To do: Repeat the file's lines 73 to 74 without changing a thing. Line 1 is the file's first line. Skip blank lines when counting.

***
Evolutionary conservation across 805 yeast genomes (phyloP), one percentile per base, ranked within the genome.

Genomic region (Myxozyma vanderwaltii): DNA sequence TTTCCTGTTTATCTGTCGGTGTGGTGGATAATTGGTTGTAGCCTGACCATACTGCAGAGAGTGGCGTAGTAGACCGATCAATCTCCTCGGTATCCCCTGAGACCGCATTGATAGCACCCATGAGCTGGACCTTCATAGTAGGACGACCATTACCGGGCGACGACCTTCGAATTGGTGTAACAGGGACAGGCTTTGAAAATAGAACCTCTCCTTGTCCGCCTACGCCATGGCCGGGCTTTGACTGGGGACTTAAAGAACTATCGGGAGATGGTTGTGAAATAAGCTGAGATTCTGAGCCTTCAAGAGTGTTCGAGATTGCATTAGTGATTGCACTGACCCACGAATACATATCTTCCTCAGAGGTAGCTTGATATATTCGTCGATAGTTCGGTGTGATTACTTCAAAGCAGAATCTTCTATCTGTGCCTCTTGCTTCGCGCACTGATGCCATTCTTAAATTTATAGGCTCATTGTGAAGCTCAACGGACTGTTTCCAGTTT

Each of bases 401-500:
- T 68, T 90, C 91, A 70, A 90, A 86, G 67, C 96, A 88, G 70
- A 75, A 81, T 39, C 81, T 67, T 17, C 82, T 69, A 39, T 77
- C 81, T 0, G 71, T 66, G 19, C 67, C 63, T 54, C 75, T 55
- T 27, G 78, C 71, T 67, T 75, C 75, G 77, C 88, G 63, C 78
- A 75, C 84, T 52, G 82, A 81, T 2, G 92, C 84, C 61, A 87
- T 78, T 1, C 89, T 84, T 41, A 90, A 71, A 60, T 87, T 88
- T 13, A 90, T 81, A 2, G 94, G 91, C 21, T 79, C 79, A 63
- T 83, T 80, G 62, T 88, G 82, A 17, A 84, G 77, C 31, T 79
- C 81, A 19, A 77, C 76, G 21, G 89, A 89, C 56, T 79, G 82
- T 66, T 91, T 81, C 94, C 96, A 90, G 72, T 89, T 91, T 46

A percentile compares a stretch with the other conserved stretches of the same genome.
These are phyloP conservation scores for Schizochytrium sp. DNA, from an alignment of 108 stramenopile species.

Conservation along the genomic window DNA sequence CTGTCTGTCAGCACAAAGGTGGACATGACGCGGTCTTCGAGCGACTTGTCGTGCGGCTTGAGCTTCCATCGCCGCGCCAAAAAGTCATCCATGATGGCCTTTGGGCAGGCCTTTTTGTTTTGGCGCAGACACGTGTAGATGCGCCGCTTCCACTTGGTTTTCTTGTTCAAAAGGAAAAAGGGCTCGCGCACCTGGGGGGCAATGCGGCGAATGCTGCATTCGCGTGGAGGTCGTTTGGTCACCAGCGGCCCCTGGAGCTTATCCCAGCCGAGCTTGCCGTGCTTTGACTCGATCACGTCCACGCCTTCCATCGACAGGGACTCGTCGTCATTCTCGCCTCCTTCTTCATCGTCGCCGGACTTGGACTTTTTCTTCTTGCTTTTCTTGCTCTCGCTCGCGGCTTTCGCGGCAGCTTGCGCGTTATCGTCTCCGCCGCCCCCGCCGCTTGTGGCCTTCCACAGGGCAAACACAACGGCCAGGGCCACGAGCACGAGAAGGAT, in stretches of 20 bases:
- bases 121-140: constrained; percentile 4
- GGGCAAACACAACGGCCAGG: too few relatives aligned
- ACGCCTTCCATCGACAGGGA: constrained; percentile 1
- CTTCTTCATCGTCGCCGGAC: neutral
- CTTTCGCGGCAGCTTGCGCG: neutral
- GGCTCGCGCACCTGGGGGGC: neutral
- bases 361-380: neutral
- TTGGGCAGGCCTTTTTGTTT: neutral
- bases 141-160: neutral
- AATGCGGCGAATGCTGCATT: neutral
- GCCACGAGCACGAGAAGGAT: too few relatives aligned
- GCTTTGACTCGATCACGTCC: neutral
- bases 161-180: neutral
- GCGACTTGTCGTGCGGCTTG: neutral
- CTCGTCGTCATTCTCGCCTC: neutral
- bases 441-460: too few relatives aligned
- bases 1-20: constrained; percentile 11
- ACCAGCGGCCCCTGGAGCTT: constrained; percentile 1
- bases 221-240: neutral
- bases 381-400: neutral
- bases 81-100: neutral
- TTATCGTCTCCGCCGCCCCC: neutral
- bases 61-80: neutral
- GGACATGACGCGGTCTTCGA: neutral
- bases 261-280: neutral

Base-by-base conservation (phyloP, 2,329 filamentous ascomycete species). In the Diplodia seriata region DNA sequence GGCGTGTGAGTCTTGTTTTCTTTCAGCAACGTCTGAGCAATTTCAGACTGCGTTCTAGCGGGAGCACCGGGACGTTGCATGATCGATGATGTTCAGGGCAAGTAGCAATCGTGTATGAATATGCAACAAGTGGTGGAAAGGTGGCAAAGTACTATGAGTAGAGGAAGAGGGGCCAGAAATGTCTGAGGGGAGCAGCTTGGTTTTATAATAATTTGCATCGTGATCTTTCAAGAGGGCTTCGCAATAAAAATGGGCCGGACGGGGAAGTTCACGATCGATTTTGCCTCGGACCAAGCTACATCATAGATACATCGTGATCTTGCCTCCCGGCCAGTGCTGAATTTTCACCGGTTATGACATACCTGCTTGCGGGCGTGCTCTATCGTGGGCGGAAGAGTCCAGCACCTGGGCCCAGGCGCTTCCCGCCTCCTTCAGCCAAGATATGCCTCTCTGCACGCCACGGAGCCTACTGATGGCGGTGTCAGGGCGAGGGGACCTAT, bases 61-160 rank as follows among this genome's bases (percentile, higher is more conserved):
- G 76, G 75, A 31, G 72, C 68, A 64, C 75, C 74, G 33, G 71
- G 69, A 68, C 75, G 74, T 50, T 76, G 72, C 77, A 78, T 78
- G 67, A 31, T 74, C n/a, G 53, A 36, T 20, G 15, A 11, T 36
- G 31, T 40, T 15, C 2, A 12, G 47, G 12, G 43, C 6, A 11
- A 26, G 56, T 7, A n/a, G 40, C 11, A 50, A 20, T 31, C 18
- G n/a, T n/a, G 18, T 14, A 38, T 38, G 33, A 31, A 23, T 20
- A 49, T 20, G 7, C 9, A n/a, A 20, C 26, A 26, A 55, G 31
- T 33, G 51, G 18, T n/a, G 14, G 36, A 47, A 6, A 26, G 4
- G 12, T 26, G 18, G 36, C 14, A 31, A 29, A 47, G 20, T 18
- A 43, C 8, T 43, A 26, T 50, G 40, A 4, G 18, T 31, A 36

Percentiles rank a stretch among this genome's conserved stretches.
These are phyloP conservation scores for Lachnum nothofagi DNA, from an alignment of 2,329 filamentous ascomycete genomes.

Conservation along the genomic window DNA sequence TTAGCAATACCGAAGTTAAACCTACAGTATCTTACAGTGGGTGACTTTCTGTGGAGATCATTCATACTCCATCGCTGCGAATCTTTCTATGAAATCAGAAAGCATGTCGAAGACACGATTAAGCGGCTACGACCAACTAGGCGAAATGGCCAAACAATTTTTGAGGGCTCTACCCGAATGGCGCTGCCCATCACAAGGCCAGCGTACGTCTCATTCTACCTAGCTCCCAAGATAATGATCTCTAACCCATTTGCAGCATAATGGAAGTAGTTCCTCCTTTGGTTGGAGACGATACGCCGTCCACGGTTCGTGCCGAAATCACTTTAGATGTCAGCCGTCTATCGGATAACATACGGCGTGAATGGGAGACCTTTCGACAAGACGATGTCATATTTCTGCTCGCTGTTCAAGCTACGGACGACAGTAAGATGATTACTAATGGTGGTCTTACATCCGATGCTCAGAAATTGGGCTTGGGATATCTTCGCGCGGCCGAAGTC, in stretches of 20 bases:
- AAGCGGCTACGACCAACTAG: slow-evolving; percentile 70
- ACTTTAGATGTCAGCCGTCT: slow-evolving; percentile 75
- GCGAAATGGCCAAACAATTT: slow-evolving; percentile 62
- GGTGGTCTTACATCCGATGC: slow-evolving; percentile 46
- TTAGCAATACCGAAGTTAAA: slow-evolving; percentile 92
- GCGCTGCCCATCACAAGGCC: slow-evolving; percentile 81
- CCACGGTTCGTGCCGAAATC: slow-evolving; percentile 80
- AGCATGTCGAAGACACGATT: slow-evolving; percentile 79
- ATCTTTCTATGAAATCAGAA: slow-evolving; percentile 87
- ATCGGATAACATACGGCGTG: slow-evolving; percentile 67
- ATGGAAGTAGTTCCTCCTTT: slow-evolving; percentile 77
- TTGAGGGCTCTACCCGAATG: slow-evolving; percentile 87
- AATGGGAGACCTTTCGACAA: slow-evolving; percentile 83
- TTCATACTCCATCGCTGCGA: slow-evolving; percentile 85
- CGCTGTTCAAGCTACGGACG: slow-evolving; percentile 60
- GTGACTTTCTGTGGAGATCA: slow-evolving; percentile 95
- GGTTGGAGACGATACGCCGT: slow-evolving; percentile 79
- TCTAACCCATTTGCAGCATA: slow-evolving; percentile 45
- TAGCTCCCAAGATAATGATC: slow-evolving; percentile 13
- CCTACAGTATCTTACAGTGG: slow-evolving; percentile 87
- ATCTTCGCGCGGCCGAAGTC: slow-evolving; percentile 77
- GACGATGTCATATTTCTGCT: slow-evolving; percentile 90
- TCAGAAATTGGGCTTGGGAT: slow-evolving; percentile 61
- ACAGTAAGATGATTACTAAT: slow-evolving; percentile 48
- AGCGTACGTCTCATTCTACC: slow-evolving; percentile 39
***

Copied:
- TCTAACCCATTTGCAGCATA: slow-evolving; percentile 45
- TAGCTCCCAAGATAATGATC: slow-evolving; percentile 13